Wednesday, January 3, 2007

William Blake, from 2007

In my campaign to read more contemporary fiction by women (I'm trying to find out if it really is all chick-lit these days) I've come across Apprentice to the Flower Poet Z. by Deborah Weinstein. I'm only about half-way through so far, so I'll hold my thoughts on it for the moment, but because it's about the world of contemporary poetry it got me feeling that maybe I should be reading more poetry, too. So I hauled out my Norton Anthology of British Literature, Vol. 2, and opened it at the beginning: William Blake. (I can't believe there's a whole volume before Blake!)

I had remembered Blake as a wild-haired mystic all about murdering infants in their cradles. But what struck me on this reading, maybe because of the particular poem I turned to ("Visions of the Daughters of Albion") or maybe because of the times we're living in, was his sense of scientific frustration.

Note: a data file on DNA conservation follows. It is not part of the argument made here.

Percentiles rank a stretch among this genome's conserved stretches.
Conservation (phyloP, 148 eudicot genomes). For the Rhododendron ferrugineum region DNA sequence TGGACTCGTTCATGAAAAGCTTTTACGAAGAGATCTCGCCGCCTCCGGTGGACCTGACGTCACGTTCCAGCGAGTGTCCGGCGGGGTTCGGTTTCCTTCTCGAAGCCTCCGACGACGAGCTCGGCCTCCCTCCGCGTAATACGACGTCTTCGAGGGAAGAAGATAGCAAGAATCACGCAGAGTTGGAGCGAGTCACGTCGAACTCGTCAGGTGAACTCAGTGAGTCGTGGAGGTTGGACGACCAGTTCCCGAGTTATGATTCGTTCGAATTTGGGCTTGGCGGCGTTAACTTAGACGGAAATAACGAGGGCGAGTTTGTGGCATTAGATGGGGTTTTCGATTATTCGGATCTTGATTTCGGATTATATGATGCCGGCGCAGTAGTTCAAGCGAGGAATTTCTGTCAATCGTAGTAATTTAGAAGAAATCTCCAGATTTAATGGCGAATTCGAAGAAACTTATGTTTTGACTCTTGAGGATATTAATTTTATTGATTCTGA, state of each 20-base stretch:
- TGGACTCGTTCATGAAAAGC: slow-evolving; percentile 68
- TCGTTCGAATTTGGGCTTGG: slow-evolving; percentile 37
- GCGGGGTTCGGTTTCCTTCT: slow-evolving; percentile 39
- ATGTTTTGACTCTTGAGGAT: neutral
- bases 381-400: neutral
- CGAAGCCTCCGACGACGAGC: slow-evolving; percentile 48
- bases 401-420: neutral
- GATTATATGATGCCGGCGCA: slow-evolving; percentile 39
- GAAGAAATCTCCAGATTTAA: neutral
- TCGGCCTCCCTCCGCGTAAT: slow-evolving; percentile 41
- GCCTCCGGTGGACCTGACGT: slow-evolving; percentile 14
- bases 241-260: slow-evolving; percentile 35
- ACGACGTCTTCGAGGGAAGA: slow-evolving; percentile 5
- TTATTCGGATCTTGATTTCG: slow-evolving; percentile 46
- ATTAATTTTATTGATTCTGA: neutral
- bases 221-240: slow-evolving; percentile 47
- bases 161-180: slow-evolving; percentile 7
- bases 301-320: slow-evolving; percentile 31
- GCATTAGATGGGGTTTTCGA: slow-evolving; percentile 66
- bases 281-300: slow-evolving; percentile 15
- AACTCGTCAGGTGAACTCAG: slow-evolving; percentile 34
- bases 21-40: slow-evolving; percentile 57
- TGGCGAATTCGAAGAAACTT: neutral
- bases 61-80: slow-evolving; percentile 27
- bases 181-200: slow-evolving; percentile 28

With what sense does the bee form cells? have not the mouse & frog
Eyes and ears and sense of touch? yet are their habitations
And their pursuits as different as their forms and as their joys.
Ask the wild ass why he refuses burdens, and the meek camel
Why he loves man; is it because of eye, ear, mouth, or skin,
Or breathing nostrils? No, for these the wolf and tyger have.

He goes on. I'm always aware of the tendency to impose one's biases on poetry, but surely -- isn't Blake about to just explode with the desire to know all the things that science is about to discover in the next hundred years or so?

Maybe it's all just a spiritual metaphor -- I don't know. But reading him gave me a powerful sense of what it must have felt like to know that there were explanations for all he observed but that these explanations (including evolution) were still out of his reach. And I wonder if that sense of frustration might have fueled some of the ferocious creativity of the time.

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